Reviewed by dromasca 8 / 10 / 10

the right to forgive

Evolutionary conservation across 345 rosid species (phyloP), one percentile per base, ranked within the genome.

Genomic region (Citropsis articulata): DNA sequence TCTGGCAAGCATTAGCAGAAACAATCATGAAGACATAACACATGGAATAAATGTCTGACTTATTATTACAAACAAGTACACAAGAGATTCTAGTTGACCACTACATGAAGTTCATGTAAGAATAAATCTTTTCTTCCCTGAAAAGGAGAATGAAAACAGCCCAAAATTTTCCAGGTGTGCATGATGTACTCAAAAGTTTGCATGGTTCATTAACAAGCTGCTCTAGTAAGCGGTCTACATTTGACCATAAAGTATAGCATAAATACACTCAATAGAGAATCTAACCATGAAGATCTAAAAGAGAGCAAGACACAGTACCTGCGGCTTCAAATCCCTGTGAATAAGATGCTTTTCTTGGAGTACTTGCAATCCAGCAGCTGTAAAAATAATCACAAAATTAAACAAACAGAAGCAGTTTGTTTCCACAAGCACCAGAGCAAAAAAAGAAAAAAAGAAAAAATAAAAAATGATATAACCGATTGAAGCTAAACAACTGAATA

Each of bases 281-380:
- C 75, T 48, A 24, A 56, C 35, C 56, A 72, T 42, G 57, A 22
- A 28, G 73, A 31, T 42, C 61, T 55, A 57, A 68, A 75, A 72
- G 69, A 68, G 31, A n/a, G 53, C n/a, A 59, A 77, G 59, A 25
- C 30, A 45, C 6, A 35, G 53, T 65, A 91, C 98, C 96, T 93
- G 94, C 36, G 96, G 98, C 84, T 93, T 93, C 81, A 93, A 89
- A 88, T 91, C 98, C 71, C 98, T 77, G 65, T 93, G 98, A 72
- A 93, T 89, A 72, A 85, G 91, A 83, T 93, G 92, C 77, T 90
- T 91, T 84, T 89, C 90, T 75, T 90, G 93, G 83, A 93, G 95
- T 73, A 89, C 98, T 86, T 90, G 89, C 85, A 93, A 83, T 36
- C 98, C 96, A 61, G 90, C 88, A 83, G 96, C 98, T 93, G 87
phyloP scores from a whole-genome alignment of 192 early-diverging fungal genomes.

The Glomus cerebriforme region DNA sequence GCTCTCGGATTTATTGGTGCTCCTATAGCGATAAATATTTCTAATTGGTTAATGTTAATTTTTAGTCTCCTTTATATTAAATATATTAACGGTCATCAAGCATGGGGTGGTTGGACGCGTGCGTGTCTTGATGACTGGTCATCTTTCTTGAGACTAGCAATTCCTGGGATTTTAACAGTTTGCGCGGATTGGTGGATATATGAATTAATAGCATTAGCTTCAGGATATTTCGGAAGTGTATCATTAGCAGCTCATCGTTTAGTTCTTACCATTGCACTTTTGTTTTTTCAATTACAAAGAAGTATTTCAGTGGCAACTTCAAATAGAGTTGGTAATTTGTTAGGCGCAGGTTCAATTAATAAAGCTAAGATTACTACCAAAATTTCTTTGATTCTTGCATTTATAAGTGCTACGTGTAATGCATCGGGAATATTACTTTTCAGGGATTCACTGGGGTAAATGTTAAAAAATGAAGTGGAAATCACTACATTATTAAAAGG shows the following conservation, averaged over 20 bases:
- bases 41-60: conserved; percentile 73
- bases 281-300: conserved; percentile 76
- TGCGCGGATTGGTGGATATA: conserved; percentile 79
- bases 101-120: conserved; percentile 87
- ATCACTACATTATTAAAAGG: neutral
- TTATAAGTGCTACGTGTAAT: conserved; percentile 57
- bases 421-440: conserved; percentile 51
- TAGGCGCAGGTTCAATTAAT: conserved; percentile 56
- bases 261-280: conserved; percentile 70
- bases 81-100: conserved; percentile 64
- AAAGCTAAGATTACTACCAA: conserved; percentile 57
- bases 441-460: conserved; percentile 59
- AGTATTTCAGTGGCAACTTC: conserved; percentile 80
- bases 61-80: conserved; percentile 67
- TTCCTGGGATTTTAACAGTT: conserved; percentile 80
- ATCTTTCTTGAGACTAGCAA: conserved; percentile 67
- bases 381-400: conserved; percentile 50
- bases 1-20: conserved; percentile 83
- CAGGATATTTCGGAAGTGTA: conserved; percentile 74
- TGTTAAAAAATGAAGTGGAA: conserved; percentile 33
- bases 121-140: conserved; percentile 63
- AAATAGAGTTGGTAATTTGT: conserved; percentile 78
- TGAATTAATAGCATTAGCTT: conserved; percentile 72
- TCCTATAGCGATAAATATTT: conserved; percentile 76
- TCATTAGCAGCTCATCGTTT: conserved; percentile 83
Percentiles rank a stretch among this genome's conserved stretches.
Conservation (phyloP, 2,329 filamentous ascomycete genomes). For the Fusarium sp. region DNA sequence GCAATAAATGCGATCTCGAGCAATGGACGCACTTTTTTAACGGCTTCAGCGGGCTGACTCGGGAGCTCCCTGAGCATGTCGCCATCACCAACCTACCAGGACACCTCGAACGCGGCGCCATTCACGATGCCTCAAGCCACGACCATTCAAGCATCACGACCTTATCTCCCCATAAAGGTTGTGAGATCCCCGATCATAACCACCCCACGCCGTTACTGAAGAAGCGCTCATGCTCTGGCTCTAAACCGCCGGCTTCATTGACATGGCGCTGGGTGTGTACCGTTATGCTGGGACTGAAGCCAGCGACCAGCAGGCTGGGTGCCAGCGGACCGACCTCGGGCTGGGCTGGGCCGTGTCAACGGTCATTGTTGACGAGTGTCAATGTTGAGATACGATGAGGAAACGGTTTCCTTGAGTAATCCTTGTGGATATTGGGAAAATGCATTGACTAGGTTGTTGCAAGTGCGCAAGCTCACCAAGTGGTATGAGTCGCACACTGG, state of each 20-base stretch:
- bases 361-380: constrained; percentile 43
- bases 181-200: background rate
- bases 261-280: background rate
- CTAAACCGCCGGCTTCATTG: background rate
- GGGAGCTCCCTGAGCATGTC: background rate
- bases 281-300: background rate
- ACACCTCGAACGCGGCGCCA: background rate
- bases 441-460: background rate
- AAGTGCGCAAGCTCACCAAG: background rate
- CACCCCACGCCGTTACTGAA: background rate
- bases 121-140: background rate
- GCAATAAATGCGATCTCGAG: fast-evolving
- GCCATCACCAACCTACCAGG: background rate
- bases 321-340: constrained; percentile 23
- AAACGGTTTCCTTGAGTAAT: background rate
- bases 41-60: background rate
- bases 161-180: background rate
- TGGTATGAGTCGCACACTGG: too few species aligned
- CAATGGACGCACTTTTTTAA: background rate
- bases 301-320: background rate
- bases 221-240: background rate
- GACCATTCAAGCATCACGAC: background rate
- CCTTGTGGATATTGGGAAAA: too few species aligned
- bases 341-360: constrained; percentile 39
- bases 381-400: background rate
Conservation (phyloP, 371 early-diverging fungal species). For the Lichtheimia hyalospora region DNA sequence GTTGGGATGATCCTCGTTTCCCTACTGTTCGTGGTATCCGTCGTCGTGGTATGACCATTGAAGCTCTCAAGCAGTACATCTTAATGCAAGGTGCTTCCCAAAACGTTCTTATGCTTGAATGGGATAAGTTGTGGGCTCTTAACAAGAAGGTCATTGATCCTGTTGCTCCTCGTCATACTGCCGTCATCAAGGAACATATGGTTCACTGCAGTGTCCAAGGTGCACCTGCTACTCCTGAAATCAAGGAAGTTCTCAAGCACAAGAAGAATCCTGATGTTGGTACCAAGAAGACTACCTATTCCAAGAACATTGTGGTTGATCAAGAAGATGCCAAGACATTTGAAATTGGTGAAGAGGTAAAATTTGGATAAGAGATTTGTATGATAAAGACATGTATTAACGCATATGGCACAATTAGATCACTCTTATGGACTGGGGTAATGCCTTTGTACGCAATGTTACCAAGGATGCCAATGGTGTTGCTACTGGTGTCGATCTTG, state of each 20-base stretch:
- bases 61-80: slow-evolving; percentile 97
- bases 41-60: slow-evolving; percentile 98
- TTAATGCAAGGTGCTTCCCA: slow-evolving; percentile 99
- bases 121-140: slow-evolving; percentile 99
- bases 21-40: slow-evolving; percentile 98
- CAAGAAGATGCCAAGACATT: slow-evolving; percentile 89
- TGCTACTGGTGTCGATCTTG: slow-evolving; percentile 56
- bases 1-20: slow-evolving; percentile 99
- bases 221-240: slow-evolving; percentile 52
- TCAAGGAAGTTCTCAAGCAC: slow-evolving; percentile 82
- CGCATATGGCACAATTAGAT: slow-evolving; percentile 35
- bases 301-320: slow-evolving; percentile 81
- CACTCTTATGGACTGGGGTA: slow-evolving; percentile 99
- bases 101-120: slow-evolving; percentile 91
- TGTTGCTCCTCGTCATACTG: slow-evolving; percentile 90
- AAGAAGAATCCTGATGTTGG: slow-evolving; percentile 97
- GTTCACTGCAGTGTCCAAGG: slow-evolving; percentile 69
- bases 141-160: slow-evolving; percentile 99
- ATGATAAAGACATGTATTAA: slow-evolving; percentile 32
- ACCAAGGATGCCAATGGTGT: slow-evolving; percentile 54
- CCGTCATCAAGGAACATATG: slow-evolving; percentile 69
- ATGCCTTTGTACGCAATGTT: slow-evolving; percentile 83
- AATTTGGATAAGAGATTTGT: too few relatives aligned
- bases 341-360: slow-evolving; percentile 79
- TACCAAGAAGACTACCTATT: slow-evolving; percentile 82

Can the unforgivable be forgiven? What is the right attitude towards perpetrators and collaborators of crimes of war, genocide and torture? Does time really heal? Is revenge the right answer? Is forgiveness possible and who has the right to forgive? Such questions are often asked in the war and especially Holocaust literature and cinema. Answers differ, as they do in real life and history. The Railway Man, the strong dramatic film inspired by the true characters and life stories of Eric Lomax and Takesi Nagase, asks and tries to provide an answer in the historical context of the killing prisoner camps of British prisoners in Japanese occupied Indochina during WWII. For many of the survivors of genocides or atrocities the wars that inflicted their sufferance never end. This was for many decades the case of Eric Lomax (acted as a young man by Jeremy Irvine and by Colin Firth at his maturity). He surrounds himself with a wall of silence and has difficulties to adapt to life after the war. The late story of love in his life (the second marriage in his real biography) imposes on him the duty to come to terms - one way or another - with his past. He has a chance that his fellows (like officer Finlay acted by Stellan Skarsgård) would not have. This means meeting face to face his torturer and traveling back to the infamous Kwai river area where the allied prisoners who fell in the hands of the Japanese were held during the war. This type of prisoner - guardian (or torturer) encounter many years later can also be seen in various war and Holocaust books films. Eventually - and this also happened in real life in this case - reconciliation and forgiveness prevail over enmity and revenge, with the former enemies having the chance to look one into the eyes of the other. The balance between honor and dignity in time of war switches, as the guilt turns into remorse, and revenge into forgiveness. The auto-biographical book written by Eric Lomax was turned by the script in a dramatic and romantic story which succeeds to be true to the essence while omitting some of the details of the story (for example Eric's first marriage). Colin Firth achieves one of the best performances in his career, with very good support from Stellan Skarsgård and Nicole Kidman. Director Jonathan Teplitzky does a fine efficient job in telling the story in a fluent manner, with discretion and avoiding useless effects. The flashbacks from the war times are very well filmed and the period rendered in a very credible manner. Conflicts between nations include a myriad of personal conflicts and stories of lives broken by wars. Peace and reconciliation between nations can become true and lasting only when most of the suffering is overcome. This film describes one possible story. We may agree or not with the path taken by the heroes, but we need to acknowledge and respect the dignified way it is being told and made public - including in this movie.